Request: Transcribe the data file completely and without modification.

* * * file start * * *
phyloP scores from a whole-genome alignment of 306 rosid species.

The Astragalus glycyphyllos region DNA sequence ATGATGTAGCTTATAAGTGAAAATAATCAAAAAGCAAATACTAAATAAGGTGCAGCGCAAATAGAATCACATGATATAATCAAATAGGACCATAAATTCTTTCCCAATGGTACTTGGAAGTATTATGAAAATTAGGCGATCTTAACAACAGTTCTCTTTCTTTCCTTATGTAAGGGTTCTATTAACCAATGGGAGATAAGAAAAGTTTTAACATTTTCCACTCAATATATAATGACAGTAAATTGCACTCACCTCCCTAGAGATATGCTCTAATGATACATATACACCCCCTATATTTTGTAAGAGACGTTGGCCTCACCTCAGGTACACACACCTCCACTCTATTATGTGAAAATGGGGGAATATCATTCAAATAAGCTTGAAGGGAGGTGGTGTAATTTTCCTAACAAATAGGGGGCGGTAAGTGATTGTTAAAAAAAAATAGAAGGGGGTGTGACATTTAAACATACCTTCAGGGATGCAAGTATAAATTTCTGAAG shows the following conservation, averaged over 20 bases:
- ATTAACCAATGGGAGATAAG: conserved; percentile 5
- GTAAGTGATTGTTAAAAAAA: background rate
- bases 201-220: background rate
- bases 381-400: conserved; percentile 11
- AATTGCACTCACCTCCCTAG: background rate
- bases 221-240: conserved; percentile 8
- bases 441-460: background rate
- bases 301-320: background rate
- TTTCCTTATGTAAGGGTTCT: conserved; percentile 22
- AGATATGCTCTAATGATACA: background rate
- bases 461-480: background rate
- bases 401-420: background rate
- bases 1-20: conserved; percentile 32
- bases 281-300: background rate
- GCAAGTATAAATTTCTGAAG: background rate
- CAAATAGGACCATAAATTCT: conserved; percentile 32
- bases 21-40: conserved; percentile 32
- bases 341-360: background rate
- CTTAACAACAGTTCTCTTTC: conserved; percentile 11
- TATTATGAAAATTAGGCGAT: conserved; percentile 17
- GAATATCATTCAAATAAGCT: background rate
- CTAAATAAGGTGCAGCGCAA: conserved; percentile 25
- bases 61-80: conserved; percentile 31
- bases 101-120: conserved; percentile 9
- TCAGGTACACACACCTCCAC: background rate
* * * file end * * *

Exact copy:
phyloP scores from a whole-genome alignment of 306 rosid species.

The Astragalus glycyphyllos region DNA sequence ATGATGTAGCTTATAAGTGAAAATAATCAAAAAGCAAATACTAAATAAGGTGCAGCGCAAATAGAATCACATGATATAATCAAATAGGACCATAAATTCTTTCCCAATGGTACTTGGAAGTATTATGAAAATTAGGCGATCTTAACAACAGTTCTCTTTCTTTCCTTATGTAAGGGTTCTATTAACCAATGGGAGATAAGAAAAGTTTTAACATTTTCCACTCAATATATAATGACAGTAAATTGCACTCACCTCCCTAGAGATATGCTCTAATGATACATATACACCCCCTATATTTTGTAAGAGACGTTGGCCTCACCTCAGGTACACACACCTCCACTCTATTATGTGAAAATGGGGGAATATCATTCAAATAAGCTTGAAGGGAGGTGGTGTAATTTTCCTAACAAATAGGGGGCGGTAAGTGATTGTTAAAAAAAAATAGAAGGGGGTGTGACATTTAAACATACCTTCAGGGATGCAAGTATAAATTTCTGAAG shows the following conservation, averaged over 20 bases:
- ATTAACCAATGGGAGATAAG: conserved; percentile 5
- GTAAGTGATTGTTAAAAAAA: background rate
- bases 201-220: background rate
- bases 381-400: conserved; percentile 11
- AATTGCACTCACCTCCCTAG: background rate
- bases 221-240: conserved; percentile 8
- bases 441-460: background rate
- bases 301-320: background rate
- TTTCCTTATGTAAGGGTTCT: conserved; percentile 22
- AGATATGCTCTAATGATACA: background rate
- bases 461-480: background rate
- bases 401-420: background rate
- bases 1-20: conserved; percentile 32
- bases 281-300: background rate
- GCAAGTATAAATTTCTGAAG: background rate
- CAAATAGGACCATAAATTCT: conserved; percentile 32
- bases 21-40: conserved; percentile 32
- bases 341-360: background rate
- CTTAACAACAGTTCTCTTTC: conserved; percentile 11
- TATTATGAAAATTAGGCGAT: conserved; percentile 17
- GAATATCATTCAAATAAGCT: background rate
- CTAAATAAGGTGCAGCGCAA: conserved; percentile 25
- bases 61-80: conserved; percentile 31
- bases 101-120: conserved; percentile 9
- TCAGGTACACACACCTCCAC: background rate